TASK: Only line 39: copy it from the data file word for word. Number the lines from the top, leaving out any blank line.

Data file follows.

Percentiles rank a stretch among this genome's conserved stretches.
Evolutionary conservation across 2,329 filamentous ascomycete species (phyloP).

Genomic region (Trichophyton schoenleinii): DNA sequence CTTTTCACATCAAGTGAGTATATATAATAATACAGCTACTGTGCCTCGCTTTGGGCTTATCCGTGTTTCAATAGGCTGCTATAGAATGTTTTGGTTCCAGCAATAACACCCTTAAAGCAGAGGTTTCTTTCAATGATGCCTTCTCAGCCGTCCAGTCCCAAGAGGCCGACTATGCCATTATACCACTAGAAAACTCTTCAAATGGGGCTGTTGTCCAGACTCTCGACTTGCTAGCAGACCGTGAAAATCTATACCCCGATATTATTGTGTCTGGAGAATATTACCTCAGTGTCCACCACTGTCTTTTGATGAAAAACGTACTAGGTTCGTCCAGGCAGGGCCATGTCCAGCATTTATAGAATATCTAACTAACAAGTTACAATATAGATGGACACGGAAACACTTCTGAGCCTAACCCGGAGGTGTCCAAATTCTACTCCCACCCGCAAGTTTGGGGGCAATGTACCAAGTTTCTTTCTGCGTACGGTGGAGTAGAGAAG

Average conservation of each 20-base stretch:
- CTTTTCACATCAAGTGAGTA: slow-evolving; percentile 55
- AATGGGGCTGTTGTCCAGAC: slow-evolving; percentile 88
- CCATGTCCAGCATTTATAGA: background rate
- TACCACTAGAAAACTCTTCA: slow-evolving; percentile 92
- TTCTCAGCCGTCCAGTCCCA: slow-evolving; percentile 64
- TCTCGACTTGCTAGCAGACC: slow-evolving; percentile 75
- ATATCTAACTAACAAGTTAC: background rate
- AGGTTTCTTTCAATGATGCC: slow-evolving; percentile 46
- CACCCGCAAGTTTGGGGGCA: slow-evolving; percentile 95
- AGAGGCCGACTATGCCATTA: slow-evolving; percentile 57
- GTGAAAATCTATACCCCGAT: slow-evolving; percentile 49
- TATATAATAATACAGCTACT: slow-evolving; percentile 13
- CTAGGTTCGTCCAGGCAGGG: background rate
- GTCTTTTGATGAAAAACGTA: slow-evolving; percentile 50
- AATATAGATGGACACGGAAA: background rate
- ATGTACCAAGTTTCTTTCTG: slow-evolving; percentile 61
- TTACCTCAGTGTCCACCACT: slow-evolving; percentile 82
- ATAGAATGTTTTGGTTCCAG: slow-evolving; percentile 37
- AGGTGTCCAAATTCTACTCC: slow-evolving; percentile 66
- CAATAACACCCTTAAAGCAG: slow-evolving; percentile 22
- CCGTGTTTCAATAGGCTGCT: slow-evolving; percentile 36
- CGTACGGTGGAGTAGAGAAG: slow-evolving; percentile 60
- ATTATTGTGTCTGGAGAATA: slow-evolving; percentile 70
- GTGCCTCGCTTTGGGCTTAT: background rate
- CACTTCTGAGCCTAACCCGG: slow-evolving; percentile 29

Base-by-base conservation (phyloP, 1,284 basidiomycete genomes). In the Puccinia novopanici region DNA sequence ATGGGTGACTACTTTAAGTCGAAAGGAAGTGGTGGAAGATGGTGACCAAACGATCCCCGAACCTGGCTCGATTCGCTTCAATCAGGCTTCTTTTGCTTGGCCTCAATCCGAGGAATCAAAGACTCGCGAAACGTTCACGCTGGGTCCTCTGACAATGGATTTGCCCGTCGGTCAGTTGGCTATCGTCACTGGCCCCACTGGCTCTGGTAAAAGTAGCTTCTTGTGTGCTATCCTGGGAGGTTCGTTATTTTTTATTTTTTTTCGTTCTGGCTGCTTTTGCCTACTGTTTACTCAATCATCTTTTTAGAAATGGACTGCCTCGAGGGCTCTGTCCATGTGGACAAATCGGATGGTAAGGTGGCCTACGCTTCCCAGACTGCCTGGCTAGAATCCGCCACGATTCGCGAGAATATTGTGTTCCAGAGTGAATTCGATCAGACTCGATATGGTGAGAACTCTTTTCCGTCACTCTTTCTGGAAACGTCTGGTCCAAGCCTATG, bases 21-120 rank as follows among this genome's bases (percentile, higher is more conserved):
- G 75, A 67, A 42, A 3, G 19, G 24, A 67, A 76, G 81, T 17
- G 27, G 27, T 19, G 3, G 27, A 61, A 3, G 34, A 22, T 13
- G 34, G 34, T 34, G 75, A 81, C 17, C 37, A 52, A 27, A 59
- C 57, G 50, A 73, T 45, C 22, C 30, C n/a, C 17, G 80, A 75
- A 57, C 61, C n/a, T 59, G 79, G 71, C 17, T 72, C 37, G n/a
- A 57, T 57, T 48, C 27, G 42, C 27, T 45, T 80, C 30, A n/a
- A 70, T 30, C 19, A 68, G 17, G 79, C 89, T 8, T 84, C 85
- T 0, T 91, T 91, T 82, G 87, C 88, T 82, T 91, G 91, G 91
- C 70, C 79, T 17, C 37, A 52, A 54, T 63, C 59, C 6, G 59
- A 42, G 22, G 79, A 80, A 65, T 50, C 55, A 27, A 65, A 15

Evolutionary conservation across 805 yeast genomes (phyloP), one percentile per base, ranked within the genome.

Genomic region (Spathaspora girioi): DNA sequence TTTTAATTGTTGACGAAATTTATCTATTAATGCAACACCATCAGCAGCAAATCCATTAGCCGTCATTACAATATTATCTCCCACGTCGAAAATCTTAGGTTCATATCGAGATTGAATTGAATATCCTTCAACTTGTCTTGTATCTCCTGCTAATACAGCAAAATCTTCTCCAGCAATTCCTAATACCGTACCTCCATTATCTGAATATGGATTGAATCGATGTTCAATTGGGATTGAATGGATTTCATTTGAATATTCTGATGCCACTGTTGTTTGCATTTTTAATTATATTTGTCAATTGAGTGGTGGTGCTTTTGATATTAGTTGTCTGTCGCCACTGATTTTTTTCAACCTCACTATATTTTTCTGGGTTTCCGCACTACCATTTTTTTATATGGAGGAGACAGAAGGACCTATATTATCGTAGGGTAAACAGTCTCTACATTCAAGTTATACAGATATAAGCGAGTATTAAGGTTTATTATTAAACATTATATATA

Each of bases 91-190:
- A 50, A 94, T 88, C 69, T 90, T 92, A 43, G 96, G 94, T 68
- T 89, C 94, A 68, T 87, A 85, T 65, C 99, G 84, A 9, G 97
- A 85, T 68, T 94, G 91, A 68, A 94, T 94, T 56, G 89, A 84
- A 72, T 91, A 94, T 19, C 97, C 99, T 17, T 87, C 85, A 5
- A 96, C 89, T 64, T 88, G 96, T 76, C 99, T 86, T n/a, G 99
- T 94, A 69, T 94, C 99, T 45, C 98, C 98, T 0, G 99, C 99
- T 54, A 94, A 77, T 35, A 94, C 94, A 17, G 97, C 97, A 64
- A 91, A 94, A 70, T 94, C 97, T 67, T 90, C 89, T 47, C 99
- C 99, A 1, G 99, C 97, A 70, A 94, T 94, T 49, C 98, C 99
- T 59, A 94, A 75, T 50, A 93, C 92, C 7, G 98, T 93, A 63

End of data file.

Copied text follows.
- C 70, C 79, T 17, C 37, A 52, A 54, T 63, C 59, C 6, G 59